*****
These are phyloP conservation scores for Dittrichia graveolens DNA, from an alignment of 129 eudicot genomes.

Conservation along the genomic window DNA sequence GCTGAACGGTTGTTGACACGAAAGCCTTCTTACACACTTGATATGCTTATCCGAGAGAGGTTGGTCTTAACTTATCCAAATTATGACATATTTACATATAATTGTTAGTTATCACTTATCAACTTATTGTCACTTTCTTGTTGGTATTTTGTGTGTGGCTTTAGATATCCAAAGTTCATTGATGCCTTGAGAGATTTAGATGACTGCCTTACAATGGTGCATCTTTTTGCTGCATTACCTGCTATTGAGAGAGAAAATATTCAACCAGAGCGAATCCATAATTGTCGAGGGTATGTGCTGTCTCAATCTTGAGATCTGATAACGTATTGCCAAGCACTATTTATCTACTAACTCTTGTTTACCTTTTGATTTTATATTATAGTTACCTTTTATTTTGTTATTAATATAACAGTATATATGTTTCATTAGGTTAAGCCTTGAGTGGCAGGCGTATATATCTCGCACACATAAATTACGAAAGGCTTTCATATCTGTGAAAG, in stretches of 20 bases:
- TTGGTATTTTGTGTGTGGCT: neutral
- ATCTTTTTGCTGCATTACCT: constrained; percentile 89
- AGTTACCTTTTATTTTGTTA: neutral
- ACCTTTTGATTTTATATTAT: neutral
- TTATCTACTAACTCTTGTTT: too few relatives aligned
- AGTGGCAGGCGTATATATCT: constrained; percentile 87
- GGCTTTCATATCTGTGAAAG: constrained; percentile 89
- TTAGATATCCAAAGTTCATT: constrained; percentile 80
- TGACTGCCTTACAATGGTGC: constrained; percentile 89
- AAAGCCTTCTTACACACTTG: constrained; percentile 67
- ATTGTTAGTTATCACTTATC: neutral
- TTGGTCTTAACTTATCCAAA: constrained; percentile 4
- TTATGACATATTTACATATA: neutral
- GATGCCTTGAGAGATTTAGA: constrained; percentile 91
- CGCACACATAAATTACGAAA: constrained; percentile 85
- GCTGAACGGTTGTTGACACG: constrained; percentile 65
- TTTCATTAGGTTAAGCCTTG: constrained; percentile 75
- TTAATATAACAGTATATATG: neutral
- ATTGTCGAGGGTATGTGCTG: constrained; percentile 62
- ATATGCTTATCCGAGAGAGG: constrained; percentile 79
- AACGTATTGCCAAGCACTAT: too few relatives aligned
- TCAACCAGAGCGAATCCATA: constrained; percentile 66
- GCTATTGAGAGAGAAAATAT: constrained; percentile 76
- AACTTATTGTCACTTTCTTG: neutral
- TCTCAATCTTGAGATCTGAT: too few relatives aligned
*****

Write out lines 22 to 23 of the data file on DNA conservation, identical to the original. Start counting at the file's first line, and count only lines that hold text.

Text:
- ATATGCTTATCCGAGAGAGG: constrained; percentile 79
- AACGTATTGCCAAGCACTAT: too few relatives aligned